Patellofemoral Pain Syndrome - Contemporary Management Strategies

  • Konstantinos Papadopoulos Anglia Ruskin University, UK


Patellofemoral Pain Syndrome (PFPS) is one of the most common clinical conditions in patients of either sex, all activity levels and ages and is presented as a diffuse, anteriorly of the knee which deteriorates with activities such as squatting, running, kneeling and descending stairs.Research conducted in eight general practices in the United Kingdom has shown that AKP represents 12% of all knee-related consultations and 71% of these cases are diagnosed as Patellofemoral Pain Syndrome (PFPS) . In addition, functional tasks such as squats, stationary cycling, static quadriceps, active straight leg raise, leg press, and step-up and down exercises are suitable for patients with patellofemoral pain syndrome (Harvie et al., 2011). Regardless the available treatment techniques that clinicians have in their hands, there is still no evidence regarding the effectiveness of those techniques in different patient populations (athletic/nonathletic patients/military) and in different clinical environments (sport clinics/hospitals). Therefore, there might be a lot of literature on assessing and treating patients with PFPS that clinicians cannot use because of the patient characteristics or because of barriers in their clinical environments. Future studies should address these concerns.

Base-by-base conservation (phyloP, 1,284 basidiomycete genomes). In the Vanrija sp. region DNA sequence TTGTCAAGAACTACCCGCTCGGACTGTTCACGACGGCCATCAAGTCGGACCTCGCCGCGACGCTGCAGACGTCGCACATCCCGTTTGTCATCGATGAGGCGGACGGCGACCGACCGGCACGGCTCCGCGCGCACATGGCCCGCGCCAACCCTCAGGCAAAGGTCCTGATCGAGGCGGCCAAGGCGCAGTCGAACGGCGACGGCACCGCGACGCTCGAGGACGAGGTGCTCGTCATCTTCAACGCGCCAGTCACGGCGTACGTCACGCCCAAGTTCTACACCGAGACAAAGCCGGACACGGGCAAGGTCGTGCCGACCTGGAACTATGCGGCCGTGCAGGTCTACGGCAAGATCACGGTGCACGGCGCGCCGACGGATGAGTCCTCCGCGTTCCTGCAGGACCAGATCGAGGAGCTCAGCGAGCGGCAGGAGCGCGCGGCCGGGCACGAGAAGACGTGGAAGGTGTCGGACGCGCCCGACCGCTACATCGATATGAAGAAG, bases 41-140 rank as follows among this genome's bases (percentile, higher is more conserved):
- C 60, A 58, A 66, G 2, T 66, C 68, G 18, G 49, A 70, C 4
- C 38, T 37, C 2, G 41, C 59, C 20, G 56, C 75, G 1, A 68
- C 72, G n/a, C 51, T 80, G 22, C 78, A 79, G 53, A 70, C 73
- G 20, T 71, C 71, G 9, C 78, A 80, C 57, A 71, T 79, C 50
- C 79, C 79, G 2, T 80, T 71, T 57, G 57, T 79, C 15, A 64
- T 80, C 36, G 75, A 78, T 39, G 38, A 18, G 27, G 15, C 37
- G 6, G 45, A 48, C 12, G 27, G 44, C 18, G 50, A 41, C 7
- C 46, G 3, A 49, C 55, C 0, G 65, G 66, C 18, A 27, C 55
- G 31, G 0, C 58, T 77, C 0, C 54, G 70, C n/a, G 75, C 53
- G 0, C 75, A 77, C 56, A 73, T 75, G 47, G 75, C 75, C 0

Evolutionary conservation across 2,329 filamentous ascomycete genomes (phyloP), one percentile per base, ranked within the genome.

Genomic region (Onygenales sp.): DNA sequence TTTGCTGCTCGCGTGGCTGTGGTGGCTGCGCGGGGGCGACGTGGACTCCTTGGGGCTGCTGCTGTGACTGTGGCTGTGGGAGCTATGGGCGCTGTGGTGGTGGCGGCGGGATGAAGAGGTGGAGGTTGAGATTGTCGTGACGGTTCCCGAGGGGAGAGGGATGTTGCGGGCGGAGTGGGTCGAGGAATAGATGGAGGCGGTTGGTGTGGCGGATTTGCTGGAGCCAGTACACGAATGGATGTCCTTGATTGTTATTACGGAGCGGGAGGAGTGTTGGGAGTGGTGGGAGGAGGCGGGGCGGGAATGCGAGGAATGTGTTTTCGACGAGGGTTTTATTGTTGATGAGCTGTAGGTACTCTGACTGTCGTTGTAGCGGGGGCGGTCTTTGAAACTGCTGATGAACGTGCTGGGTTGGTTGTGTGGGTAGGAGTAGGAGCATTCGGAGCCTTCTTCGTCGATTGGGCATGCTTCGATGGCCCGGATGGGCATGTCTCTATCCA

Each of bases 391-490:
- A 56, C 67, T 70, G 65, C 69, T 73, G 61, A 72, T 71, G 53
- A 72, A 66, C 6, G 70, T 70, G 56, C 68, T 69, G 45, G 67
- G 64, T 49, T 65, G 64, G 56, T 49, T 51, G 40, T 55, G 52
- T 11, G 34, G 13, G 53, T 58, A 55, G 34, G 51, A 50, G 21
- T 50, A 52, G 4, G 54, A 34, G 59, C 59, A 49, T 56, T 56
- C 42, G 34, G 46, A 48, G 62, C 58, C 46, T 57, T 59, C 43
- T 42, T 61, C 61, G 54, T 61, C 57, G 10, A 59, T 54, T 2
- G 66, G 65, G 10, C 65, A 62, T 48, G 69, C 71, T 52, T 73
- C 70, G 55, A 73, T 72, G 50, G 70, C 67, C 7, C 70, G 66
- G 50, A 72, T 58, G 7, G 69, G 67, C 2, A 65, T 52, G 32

How to Cite
Papadopoulos, K. (2017). Patellofemoral Pain Syndrome - Contemporary Management Strategies. International Journal of Perceptions in Public Health, 1(2), 81-84. Retrieved from
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